Apparently I really touched a nerve with yesterday's post re: my parents and the amazing adventure of the 5¼" drive. But that was actually a fairly small portion of my Saturday activities. What I actually spent most of yesterday doing was drawing Suburban Jungle
for Monday. It's a big one and took me a long time, but I was pleased to get it done. Unfortunately, due to technical upcockery, I have not been able to get the strip to katayamma
for coloring. So if I can't get it to him by tonight I'll end up coloring it myself. This one is not
going up in black and white.
In the evening, sirfox
came over and ran some more D&D
. We're getting a little more facile with the ruleset, which helped keep combat moving along, but more importantly our dice cooperated for a change. It's amazing how much faster combat goes when you can actually hit the monsters. I suspect sirfox
may have toned the encounters down a little to better suit a four-player group, as well, which meant we could get through more without having to head back to town.
We made our way into the catacombs under the titular Keep on the Shadowfell
, where we found goblins, lackeys of the BBEG of this particular adventure, including one who needed rescuing from his fellows, named
er Splug, who spoke in a voice remarkably like that of Mr. Bean. His torturer was helpfully standing next to a giant fire pit, and knowing the 4E design philosophies the way I do, I knew that they put that pit there specifically for pushing hobgoblins into. Being a Warlord, and having a variety of powers that push, pull, and generally shift people around the battlefield, I obliged them.Shove! Aaaargh!
*gets out* Shove! Aaaargh!
Predictable, but fun. :) I didn't want the designers' hard work to go to waste. ;)
I am starting to notice a "sameness" in the 4E combats, however, for all their vaunted movement etc. It generally goes like this:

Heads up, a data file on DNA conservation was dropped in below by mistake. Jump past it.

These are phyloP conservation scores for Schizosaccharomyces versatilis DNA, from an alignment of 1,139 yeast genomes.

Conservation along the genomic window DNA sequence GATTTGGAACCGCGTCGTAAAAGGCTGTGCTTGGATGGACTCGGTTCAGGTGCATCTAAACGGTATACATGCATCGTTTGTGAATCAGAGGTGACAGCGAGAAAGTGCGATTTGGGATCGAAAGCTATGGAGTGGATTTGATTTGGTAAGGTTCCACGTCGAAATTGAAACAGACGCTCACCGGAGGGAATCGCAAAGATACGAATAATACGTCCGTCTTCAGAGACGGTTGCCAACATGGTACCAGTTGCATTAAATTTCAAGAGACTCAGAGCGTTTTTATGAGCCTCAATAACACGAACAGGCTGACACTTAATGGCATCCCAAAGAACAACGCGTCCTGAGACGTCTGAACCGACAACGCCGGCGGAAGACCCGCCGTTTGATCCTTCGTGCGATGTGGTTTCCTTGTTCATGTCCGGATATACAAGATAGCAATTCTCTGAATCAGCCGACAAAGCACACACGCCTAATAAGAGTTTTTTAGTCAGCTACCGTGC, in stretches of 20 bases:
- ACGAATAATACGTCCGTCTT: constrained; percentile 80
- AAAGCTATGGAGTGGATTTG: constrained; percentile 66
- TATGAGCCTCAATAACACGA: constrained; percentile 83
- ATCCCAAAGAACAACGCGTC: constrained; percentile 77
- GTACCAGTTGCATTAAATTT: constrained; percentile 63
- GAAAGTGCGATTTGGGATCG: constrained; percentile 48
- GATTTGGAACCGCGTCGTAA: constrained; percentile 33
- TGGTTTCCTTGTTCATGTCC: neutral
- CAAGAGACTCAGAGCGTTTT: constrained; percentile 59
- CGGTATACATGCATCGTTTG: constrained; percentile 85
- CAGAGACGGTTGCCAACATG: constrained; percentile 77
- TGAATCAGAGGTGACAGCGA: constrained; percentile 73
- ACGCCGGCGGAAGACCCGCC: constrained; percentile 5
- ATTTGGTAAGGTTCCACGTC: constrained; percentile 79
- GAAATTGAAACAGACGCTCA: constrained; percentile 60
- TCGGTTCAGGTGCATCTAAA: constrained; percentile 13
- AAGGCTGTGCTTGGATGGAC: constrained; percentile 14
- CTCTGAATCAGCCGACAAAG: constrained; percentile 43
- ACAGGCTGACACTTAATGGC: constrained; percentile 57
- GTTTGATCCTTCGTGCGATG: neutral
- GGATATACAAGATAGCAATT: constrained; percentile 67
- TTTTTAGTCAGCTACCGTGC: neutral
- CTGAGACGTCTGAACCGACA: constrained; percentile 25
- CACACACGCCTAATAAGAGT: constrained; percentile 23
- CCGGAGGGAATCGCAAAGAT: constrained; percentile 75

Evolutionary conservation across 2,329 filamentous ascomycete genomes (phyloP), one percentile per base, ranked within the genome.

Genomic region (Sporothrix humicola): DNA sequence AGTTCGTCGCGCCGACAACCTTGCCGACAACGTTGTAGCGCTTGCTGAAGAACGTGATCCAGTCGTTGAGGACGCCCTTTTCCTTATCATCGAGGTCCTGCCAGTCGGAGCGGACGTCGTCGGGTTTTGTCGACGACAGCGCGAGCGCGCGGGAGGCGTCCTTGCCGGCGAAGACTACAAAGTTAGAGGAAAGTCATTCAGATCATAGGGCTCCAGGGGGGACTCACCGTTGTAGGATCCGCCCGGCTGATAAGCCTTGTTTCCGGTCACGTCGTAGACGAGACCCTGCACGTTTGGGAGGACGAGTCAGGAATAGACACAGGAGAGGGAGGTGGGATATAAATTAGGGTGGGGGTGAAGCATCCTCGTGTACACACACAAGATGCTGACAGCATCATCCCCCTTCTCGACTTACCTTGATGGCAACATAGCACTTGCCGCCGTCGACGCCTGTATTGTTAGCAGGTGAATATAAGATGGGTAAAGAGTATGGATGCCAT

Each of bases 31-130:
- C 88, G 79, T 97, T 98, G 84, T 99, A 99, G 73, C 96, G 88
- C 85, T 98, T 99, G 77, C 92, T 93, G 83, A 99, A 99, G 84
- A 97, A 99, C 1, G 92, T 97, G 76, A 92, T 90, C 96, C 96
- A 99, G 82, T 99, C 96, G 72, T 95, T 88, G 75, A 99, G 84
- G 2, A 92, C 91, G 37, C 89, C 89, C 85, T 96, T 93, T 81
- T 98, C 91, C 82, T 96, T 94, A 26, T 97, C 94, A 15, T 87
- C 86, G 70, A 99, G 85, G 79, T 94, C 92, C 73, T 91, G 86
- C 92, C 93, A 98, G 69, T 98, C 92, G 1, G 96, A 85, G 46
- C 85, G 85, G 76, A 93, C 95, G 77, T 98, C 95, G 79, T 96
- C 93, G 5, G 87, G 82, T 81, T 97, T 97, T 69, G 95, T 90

- Monsters pop up. Terrain bits are identified.
- Minions are identified; the figuring of out which baddies are "the real threat" takes place.
- Wizard blows the minions away. The real fight then commences.
- Terrain bits are played with and "the real threat" has encounter powers poured into them until they die.
To be honest, I don't think the "minion" mechanic is a very good one. At one hit point each, they're just too fragile. They're not good support troops, they're not a good hazard, they're barely even a good speedbump. All they do is waste the wizard's first turn.
The point of the minion, as opposed to simply using a bunch of lower-level monsters, is that they're supposed to still be able to hurt the heroes. Throwing a ton of 1st-level monsters against a 6th-level party is no threat because the monsters can't hit the party's AC and so they do no damage — and their defenses are so low that the party mows through them. So you throw 6th-level minions at the party ... their attack bonuses are high enough to hit, and their defenses are high enough that the party might miss. Right?
Well, no. The damage minions inflict is figured, if I remember correctly, as being ¼ the die they're supposed to be rolling. Being surrounded by minions isn't particularly scary if they only do 2 points of damage on a hit. And sure, their defenses are higher than low-level monsters' defenses would be, but they only have 1 hit point — which means you only need to roll semi-decently once and they're out of the fight.
So I'm thinking of coming up with my own quasi-minion type rules, where they do normal damage for their level and have hit points equal to their level perhaps, or something else that makes them a little less tissue-papery. Because right now, as written, minions aren't adding anything to the adventure, they're just clutter getting in the way of the "main event."